Highly effective age assurance

There is no single fix-all measure that services can take to protect children online. But the package of measures recommended by Ofcom prominently relies on age assurance. Ofcom anticipates that most digital services not using age assurance are likely to be accessed by children. Once the final draft of the new rules comes into force, age assurance will be mandatory.
In practice, this will mean that all services will have to ban harmful content or introduce what Ofcom describes as “highly effective age-checks” restricting access to either the whole platform or parts of it that offer adults-only content. Ofcom defines “highly effective” as age assurance capable of technical accuracy, robustness, reliability, and fairness, with further details here.
Regulated services will no longer be able to get away with an ineffective ‘I am 18’ button. They will need to commit to age assurance technology to ensure their services are safer by design.
The quickest way of doing this is to adopt a proven digital ID product, like Luciditi. Ian Moody, Luciditi co-founder and CEO, says, “Easier and more cost-effective than starting from scratch, Luciditi can be easily embedded in web sites or apps, either by using a pre-built plugin or by using our Software Development Kit.”
Ofcom have specifically said their measures will apply to all sites that fall within the scope of the Act, irrespective of the size of the business. ‘We’re too small to be relevant’, won’t wash as an excuse.
Services cannot refuse to take steps to protect children simply because the work is too expensive or inconvenient. Ofcom says, “protecting children is a priority and all services, even the smallest, will have to take action as a result of our proposals.”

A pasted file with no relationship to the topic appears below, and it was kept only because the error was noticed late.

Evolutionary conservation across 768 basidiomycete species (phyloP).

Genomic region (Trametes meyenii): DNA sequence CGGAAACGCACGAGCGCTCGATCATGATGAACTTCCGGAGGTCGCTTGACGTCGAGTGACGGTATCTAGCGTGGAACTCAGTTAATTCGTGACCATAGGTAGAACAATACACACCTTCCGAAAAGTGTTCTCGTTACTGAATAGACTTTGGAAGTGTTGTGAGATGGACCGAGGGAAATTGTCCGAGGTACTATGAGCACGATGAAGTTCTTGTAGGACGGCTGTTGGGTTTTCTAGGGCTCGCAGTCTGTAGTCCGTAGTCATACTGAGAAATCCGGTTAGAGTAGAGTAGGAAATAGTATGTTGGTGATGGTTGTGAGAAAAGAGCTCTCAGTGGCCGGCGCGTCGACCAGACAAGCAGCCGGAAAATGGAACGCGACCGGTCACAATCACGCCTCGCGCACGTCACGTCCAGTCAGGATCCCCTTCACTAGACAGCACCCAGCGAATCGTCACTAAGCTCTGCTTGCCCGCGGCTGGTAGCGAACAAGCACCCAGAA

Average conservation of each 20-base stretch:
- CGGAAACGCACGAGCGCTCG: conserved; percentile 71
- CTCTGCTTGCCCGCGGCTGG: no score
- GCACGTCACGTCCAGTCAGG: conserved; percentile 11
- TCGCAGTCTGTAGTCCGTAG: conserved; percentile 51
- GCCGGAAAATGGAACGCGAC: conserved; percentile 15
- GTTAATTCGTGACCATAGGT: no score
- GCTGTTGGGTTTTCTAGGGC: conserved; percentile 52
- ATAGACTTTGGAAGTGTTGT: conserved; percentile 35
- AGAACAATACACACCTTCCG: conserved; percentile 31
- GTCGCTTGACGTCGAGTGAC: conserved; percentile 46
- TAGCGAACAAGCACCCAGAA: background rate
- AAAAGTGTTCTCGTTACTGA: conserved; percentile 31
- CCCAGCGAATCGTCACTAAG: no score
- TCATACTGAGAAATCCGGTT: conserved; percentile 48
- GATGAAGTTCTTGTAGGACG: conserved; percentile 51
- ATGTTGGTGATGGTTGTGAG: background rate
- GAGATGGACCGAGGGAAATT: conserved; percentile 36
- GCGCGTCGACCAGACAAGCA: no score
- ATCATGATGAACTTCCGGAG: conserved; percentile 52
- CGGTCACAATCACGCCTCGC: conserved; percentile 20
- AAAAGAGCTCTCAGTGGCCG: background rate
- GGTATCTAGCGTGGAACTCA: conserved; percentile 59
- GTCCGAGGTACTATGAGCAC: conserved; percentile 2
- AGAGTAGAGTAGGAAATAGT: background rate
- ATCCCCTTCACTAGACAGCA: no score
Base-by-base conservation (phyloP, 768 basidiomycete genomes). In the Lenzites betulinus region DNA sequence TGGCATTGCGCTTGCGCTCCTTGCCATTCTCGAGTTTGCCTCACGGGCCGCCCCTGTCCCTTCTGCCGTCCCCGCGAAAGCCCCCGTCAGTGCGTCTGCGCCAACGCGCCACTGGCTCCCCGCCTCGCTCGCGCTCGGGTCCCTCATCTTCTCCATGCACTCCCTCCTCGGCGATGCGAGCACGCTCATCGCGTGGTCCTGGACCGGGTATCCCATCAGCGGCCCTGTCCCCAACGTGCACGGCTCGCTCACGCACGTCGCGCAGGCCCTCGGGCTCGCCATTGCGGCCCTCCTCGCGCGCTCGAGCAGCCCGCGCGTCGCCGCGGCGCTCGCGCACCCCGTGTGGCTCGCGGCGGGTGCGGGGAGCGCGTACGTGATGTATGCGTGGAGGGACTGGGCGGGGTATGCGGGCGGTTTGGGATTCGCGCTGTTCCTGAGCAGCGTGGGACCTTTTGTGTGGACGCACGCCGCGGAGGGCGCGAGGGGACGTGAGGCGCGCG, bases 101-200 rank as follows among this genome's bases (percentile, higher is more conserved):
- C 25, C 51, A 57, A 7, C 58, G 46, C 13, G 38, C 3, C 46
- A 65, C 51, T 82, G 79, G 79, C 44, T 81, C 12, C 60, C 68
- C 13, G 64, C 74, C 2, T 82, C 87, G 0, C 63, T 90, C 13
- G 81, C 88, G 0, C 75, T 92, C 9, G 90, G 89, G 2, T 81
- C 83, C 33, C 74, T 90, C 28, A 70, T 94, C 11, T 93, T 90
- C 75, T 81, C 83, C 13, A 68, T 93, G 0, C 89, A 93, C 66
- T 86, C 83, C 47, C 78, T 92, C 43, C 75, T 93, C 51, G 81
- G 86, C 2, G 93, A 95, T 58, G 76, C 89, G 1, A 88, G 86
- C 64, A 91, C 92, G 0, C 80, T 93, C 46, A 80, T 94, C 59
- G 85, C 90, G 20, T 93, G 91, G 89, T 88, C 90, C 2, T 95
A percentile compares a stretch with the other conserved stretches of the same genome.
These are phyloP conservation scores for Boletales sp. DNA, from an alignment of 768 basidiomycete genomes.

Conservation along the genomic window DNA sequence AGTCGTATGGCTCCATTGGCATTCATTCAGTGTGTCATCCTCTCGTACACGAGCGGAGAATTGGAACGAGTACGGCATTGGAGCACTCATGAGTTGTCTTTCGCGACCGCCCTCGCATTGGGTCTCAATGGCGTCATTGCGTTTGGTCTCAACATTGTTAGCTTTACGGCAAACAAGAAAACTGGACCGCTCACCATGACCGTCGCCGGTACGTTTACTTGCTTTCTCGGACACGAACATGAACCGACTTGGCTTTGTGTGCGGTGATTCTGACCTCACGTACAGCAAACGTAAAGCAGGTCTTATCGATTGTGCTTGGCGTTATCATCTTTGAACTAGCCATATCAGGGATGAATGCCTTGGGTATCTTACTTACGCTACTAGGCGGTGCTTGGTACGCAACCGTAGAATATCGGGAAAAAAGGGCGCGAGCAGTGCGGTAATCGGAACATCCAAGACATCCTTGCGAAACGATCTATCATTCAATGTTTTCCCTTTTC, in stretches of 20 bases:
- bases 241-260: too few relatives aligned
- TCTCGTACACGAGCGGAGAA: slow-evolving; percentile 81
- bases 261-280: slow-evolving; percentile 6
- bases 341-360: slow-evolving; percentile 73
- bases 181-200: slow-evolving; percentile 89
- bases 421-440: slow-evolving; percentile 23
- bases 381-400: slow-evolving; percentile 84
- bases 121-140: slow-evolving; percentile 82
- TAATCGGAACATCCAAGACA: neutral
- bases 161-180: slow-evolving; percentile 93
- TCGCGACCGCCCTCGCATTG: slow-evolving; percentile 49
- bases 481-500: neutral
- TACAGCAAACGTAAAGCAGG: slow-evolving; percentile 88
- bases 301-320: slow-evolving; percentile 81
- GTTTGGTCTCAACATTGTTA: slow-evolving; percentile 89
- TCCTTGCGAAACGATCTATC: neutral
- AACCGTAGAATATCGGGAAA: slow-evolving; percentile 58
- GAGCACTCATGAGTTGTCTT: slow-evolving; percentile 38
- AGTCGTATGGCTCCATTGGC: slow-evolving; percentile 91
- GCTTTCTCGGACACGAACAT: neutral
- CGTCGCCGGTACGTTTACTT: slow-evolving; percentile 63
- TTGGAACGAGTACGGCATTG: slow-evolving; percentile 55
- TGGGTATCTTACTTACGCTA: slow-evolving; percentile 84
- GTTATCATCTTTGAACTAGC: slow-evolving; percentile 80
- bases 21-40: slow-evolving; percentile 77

“Don’t wait for enforcement and hefty fines” – Tech Sec

According to Ofcom, children who have encountered harmful content experience feelings of anxiety, shame or guilt, sometimes leading to a wide-ranging and severe impact on their physical and mental wellbeing.
The lawlessness exploited by some of the world’s leading social media platforms has contributed to the deaths of children like 14-year-old Molly Russell. The coroner’s report concluded that watching content promoting suicide and self-harm had contributed to Molly’s death by suicide.
“We want children to enjoy life online”, said Dame Melanie Dawes, Ofcom Chief Executive, “but for too long, their experiences have been blighted by seriously harmful content which they can’t avoid or control. Many parents share feelings of frustration and worry about how to keep their children safe. That must change.”
The consultation exercise closes on July 17, 2024. Ofcom says, “We will take all feedback into account, as well as engaging with children to hear what they think of our plans. We expect to finalise our proposals and publish our final statement and documents in spring 2025.”
Welcoming Ofcom’s proposals, Technology Secretary Michelle Donelan said, “To platforms, my message is engage with us and prepare. Do not wait for enforcement and hefty fines – step up to meet your responsibilities and act now.”
The Online Safety Act doesn’t pull its punches. Repeat offenders will potentially be fined up to £18 million or 10% of global revenue, whichever is greater, and company managers risk going to jail for up to two years. In the coming months, platforms will need to be proactive in committing to the age assurance products that will help them stay on the right side of the law.
In Britain at least, the carefree distribution of harmful content is about to change. Ofcom’s proposals go much further than current industry practice and demand a step-change from tech firms in how UK children are protected online.

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Luciditi’s Age Assurance technology can help companies meet these strict new guidelines.  If you would like to know more, Contact us for a chat today.